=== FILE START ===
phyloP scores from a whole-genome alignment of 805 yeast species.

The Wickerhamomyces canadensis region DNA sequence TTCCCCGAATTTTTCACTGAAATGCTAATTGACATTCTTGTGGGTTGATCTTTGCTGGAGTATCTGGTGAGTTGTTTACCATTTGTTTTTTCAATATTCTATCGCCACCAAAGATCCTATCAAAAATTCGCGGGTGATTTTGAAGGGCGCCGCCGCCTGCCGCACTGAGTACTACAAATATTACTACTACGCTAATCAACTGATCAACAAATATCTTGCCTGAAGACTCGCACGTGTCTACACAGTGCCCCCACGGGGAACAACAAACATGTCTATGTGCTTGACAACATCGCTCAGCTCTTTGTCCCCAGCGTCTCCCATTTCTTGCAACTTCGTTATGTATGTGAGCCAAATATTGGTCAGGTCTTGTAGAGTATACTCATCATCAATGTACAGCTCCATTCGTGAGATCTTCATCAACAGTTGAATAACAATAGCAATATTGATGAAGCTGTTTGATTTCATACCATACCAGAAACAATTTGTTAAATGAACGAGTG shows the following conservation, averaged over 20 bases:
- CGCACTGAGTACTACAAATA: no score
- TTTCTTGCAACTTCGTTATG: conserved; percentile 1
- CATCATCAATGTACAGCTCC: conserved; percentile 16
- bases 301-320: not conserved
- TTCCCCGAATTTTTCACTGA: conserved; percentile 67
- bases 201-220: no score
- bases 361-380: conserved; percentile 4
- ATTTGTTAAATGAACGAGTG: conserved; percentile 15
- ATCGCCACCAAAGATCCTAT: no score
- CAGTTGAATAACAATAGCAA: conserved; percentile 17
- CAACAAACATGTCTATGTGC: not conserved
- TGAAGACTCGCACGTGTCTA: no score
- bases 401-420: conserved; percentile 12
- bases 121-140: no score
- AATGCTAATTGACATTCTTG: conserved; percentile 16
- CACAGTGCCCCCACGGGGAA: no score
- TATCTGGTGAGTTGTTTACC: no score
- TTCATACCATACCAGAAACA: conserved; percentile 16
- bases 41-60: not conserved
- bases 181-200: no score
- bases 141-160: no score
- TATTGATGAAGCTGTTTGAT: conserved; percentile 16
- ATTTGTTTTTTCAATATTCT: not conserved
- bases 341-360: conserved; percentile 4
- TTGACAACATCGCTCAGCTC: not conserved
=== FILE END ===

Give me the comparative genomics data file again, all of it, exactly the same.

phyloP scores from a whole-genome alignment of 805 yeast species.

The Wickerhamomyces canadensis region DNA sequence TTCCCCGAATTTTTCACTGAAATGCTAATTGACATTCTTGTGGGTTGATCTTTGCTGGAGTATCTGGTGAGTTGTTTACCATTTGTTTTTTCAATATTCTATCGCCACCAAAGATCCTATCAAAAATTCGCGGGTGATTTTGAAGGGCGCCGCCGCCTGCCGCACTGAGTACTACAAATATTACTACTACGCTAATCAACTGATCAACAAATATCTTGCCTGAAGACTCGCACGTGTCTACACAGTGCCCCCACGGGGAACAACAAACATGTCTATGTGCTTGACAACATCGCTCAGCTCTTTGTCCCCAGCGTCTCCCATTTCTTGCAACTTCGTTATGTATGTGAGCCAAATATTGGTCAGGTCTTGTAGAGTATACTCATCATCAATGTACAGCTCCATTCGTGAGATCTTCATCAACAGTTGAATAACAATAGCAATATTGATGAAGCTGTTTGATTTCATACCATACCAGAAACAATTTGTTAAATGAACGAGTG shows the following conservation, averaged over 20 bases:
- CGCACTGAGTACTACAAATA: no score
- TTTCTTGCAACTTCGTTATG: conserved; percentile 1
- CATCATCAATGTACAGCTCC: conserved; percentile 16
- bases 301-320: not conserved
- TTCCCCGAATTTTTCACTGA: conserved; percentile 67
- bases 201-220: no score
- bases 361-380: conserved; percentile 4
- ATTTGTTAAATGAACGAGTG: conserved; percentile 15
- ATCGCCACCAAAGATCCTAT: no score
- CAGTTGAATAACAATAGCAA: conserved; percentile 17
- CAACAAACATGTCTATGTGC: not conserved
- TGAAGACTCGCACGTGTCTA: no score
- bases 401-420: conserved; percentile 12
- bases 121-140: no score
- AATGCTAATTGACATTCTTG: conserved; percentile 16
- CACAGTGCCCCCACGGGGAA: no score
- TATCTGGTGAGTTGTTTACC: no score
- TTCATACCATACCAGAAACA: conserved; percentile 16
- bases 41-60: not conserved
- bases 181-200: no score
- bases 141-160: no score
- TATTGATGAAGCTGTTTGAT: conserved; percentile 16
- ATTTGTTTTTTCAATATTCT: not conserved
- bases 341-360: conserved; percentile 4
- TTGACAACATCGCTCAGCTC: not conserved